Human Rights, so far as I view them, are ideals that we would demand of the world governments.  My personal belief is that they originate from a code of morality that we hope is universal.  An attempt to codify something that each human being feels at their core is intrinsic.  Despite nationality, sexuality, sex or any other factors of difference this is supposed to be a unifying principle.  We, as human beings, want our governments and leaders to protect these rights and uphold them as sacred to the existence of our species. 

I do not believe sex to be one of these intrinsic rights though.  Some may argue that happiness can be achieved through sex, but I do not consider someone else’s happiness to be a pinnacle of government interest.  Because if people want the government to respect these rights, they also want these rights enforced as important.  Were sex to be considered a right of each and every person, to be held on par with respect for life and the fight against persecution, then all manner of things could be done.  People having sex could not be stopped by the police even if in public.  Prisoners must be allowed sex as often as they desire because this is their right.  If your right to life is as important as my “right” to sex, then perhaps I was too busy with my boyfriend to provide CPR when you were having a heart attack next to the car we were doing things within. 

Saying sex is a right means that the act of sex is as important as the act of protecting life.  I do not consider the two equivocal.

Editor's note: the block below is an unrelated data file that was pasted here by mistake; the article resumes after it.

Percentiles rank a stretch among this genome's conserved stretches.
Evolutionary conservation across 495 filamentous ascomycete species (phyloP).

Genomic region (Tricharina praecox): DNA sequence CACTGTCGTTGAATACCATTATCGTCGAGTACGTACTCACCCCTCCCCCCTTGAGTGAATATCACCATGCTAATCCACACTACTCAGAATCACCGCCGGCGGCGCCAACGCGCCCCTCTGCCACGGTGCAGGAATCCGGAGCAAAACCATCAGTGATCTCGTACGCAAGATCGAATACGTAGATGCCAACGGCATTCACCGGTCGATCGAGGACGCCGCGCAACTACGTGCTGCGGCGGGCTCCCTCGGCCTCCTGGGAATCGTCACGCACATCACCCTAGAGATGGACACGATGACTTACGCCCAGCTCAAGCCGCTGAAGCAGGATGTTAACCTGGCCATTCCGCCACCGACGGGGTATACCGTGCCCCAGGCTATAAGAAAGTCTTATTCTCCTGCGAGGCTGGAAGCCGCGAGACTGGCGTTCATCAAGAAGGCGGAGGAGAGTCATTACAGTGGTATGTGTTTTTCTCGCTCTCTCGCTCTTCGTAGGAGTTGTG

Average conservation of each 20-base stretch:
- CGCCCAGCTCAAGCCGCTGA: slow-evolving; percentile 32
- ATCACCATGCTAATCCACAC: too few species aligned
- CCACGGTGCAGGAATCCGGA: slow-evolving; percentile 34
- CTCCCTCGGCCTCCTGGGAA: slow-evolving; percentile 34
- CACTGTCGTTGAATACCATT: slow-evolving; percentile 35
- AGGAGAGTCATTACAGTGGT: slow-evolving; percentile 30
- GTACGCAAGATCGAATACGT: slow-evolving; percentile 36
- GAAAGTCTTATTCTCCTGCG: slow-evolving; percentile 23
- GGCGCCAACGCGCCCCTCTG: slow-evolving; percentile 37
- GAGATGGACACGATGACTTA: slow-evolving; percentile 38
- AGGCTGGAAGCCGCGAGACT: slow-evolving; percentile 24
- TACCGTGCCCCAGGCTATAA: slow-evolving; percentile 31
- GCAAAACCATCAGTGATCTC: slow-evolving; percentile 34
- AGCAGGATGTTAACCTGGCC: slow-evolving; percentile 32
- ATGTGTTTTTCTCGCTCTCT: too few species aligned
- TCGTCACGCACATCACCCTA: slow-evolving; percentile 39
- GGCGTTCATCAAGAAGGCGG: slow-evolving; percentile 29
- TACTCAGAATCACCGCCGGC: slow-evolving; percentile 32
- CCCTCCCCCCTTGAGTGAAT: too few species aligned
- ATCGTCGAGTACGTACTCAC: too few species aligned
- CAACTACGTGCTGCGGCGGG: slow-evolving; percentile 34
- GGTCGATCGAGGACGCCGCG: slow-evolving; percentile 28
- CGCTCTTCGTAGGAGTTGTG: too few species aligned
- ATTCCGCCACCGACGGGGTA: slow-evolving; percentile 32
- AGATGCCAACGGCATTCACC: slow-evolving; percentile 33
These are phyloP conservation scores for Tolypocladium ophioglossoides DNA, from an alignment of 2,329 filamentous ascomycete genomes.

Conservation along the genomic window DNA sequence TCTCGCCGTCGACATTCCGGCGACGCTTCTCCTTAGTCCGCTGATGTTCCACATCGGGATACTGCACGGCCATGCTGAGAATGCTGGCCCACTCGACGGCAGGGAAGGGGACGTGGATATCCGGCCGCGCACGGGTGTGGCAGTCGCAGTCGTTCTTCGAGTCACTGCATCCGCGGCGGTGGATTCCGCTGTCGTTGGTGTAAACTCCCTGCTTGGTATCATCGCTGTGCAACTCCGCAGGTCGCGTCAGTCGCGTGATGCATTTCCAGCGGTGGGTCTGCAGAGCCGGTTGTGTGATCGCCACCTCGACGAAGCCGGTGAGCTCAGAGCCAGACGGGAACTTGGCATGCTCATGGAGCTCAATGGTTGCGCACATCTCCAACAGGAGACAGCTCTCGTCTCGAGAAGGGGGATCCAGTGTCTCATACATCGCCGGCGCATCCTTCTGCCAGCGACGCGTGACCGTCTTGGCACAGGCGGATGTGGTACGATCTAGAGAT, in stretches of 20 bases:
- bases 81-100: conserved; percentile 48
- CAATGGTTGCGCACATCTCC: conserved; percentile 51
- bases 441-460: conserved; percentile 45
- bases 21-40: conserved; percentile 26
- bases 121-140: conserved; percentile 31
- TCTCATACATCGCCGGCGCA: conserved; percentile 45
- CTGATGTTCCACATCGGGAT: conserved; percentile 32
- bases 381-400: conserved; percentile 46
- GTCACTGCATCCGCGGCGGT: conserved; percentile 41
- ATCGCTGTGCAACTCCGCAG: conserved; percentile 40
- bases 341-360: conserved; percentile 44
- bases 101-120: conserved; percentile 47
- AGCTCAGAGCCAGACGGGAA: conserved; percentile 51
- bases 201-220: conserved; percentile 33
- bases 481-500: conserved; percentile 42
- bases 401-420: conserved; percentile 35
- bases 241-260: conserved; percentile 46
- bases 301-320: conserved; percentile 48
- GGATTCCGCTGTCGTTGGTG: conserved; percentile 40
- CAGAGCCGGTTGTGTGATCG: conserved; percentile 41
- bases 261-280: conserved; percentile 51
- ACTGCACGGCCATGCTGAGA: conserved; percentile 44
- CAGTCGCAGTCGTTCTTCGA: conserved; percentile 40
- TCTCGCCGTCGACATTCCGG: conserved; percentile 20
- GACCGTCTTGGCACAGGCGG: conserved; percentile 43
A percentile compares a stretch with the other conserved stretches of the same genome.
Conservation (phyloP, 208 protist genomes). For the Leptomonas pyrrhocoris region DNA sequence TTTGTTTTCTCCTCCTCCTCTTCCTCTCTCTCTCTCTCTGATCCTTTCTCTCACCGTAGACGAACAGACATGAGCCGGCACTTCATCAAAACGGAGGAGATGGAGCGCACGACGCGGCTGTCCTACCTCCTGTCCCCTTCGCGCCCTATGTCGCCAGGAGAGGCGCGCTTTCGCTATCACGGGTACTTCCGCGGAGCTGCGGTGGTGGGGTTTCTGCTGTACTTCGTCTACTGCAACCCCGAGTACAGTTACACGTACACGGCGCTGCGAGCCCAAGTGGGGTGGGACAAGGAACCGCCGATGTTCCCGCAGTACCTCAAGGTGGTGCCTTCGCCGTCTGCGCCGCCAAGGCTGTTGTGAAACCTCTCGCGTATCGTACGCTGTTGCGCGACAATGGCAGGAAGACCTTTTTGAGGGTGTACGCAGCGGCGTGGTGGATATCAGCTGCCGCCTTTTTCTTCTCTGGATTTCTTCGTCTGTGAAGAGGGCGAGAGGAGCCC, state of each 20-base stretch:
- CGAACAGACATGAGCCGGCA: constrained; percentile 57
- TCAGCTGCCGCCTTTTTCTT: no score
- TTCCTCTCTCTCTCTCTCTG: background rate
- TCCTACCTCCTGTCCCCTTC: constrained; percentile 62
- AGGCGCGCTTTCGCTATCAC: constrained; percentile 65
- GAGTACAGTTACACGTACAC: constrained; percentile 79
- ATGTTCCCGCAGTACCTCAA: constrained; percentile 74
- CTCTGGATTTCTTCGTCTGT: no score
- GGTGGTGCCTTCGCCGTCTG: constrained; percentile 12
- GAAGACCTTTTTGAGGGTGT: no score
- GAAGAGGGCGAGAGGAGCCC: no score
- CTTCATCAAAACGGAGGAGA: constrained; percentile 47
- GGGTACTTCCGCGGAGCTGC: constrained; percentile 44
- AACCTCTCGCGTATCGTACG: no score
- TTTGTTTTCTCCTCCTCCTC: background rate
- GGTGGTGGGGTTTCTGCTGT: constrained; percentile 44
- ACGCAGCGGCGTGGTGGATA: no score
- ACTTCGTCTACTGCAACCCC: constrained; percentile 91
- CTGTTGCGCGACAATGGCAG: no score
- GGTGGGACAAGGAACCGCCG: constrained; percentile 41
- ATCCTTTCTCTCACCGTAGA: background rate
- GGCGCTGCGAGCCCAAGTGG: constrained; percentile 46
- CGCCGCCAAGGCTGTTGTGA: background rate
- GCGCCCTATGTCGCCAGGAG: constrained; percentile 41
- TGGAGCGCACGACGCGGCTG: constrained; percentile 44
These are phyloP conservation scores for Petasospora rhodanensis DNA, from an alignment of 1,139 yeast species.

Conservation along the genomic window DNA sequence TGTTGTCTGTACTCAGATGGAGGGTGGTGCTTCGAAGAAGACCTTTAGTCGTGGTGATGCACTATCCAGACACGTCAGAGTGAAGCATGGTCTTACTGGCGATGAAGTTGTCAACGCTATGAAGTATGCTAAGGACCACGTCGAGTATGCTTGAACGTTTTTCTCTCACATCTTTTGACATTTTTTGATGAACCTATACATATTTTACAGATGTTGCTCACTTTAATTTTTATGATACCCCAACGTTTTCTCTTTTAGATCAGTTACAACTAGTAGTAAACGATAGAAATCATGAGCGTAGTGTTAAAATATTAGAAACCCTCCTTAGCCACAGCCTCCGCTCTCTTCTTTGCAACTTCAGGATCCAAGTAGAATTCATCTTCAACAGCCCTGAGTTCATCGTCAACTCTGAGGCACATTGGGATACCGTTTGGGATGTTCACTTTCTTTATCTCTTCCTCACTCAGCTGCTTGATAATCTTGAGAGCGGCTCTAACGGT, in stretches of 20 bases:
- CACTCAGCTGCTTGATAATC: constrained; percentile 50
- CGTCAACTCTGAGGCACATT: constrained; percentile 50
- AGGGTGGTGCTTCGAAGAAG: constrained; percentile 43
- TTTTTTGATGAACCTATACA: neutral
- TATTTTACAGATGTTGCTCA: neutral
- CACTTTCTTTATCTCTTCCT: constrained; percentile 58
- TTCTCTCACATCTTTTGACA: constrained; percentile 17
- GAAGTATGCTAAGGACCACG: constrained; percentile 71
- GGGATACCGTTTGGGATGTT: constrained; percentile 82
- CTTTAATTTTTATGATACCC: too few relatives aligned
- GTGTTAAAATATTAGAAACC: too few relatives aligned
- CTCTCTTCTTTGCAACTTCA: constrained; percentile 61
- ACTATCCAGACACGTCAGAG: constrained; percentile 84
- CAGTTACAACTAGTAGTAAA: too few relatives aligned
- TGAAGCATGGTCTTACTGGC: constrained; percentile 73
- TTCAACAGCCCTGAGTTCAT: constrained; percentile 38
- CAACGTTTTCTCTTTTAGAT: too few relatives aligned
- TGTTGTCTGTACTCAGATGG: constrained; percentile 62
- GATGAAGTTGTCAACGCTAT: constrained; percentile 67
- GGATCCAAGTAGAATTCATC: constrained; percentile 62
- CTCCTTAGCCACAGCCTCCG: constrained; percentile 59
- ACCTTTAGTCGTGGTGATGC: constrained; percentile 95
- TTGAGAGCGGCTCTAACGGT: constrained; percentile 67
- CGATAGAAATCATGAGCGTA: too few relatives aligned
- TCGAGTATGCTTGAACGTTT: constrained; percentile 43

As for the marriage clause, notice how much more specific that clause is regarding who can marry though.  The other statements often include a sort of “etc.” statement to them such as “other status” or “other conditions.”  The marriage clause has three particulars that may not be discriminated against, none of which are sexuality.

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Re: So, Human Rights...
« Reply #5 on: August 05, 2009, 04:58:44 PM »
Human rights?

Isn’t that the same thing of  being governed and what your government itself allows you to do or not do?  Or whatever alternative government you may be at within.

Though I do agree to the morality issue to some whom been relating to on human rights. In truth you have the right to do anything when you think about it, although any actions may be held against you depending upon what they may be and what laws you are governed by; or the laws in which you have to follow if you are in another region instead of your own. After all, different countries have different ethnics and some countries aren’t even blessed in rights for their people.

Not everyone is ruled fairly and justly and equally.

So, lets see here.

The answer to what constitutes a human right than anything else may be here, in wikipedia: That is a general idea which I agree upon in their description, also you can find info about them in various nations.

Depending on where you are, once more, the protection to a human right may last as long as the government or a move of the people states it does. Times change, so do laws and ethics.

Should it be restricted? Depends, normally the answer to this will be no, though depending on what right it is depicts if I agree upon the purpose of its restriction or not. There are plenty of deemed human rights out there that I don’t fully applaud.

Can it even be restricted? Why, absolutely! Your government rules you and they can take things away, though depending on how you are ruled and whom rules you(as in what nation) there are procedures to this. United States is more flexible and as we know, things have to go through various offices before a change can be made, though I am unsure if amendments have ever been taken away. I’m sure they(amendments) may have been corrected or went through changes over time, but I’m not entirely positive if any has been done fully away with. As far as other nations go, especially those more with a dictatorship, they can do whatever they want and you won’t have much of a say.